September 2018
Volume 18, Issue 10
Open Access
Vision Sciences Society Annual Meeting Abstract  |   September 2018
Early visual exposure to faces is sufficient and necessary for prepping the FFA for future specialization in tactile face processing in the blind
Author Affiliations
  • Rui Dai
    State Key Laboratory of Brain and Cognitive Science, Institute of Biophysics, Chinese Academy of Sciences, Beijing, China
  • Zirui Huang
    Department of Anesthesiology, University of Michigan Medical School, Ann Arbor, Michigan, United States of America
  • Xuchu Weng
    Center for Cognition and Brain Disorders, Hangzhou Normal University, Hangzhou, China
  • Sheng He
    State Key Laboratory of Brain and Cognitive Science, Institute of Biophysics, Chinese Academy of Sciences, Beijing, ChinaDepartment of Psychology, University of Minnesota, Minneapolis, Minnesota, United States of America
Journal of Vision September 2018, Vol.18, 708. doi:10.1167/18.10.708
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      Rui Dai, Zirui Huang, Xuchu Weng, Sheng He; Early visual exposure to faces is sufficient and necessary for prepping the FFA for future specialization in tactile face processing in the blind. Journal of Vision 2018;18(10):708. doi: 10.1167/18.10.708.

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      © ARVO (1962-2015); The Authors (2016-present)

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Abstract

The fusiform face area (FFA) is a core cortical region of face processing. Its sensitivity to faces is largely innate and tuned by visual experience. However, the nature of interaction between genetic specification and experience shaping for FFA remains unclear. In this study, we investigated the role of visual experience at different time points of an individual's early development in the cross-modal face specialization of the FFA. Subjects (n=38) consist of four groups: congenital blind, early blind, late blind and low vision. All subjects were trained for about 3 hours on tactile recognition of man-made embossed faces and other complex object categories. Functional magnetic resonance imaging (fMRI) data were acquired while subjects performed the tactile task both before and after training. While no face selective activation was detected before training in any group, results show a robust face-selective activation in the presumed FFA region in the early blind subjects after training. However, face-selective activation was not seen in FFA or other brain regions in the congenital blind or late blind subjects. Our results support a very strong genetic determination of FFA's specialization in face processing, that even after no visual experience for more than 14 years in early blind subjects, their FFA could quickly become engaged in cross-modal processing face information. Notably, the fact that no consistent face-selective activation was found in congenital blind subjects suggests that the specialization of FFA for face processing requires an initial kick-start of visual exposure to faces.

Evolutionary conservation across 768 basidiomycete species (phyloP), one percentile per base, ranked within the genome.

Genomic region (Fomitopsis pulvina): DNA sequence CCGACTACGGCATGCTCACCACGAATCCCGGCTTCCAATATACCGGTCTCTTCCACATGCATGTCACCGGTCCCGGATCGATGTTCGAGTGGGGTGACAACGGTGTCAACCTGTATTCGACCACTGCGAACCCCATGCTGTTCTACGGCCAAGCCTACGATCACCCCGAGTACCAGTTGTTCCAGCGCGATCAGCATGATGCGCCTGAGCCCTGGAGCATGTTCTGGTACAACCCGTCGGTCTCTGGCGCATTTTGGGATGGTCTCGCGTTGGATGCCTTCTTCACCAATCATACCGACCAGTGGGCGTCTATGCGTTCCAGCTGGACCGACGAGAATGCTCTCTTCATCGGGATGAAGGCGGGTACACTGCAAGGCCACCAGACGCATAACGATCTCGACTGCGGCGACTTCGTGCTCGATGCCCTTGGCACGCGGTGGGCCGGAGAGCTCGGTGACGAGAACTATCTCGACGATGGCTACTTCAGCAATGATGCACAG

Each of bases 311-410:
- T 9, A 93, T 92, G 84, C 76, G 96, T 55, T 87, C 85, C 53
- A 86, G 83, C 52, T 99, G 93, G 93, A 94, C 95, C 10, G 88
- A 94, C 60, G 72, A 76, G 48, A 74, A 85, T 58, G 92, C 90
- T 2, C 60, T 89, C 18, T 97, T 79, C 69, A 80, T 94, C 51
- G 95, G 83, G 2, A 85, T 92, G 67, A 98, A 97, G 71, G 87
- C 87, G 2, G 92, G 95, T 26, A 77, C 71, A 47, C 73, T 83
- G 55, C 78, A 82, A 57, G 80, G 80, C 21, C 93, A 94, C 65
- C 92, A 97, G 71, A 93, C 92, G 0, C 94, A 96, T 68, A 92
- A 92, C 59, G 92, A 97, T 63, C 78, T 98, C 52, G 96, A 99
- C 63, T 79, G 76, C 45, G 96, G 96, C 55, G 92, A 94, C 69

Meeting abstract presented at VSS 2018

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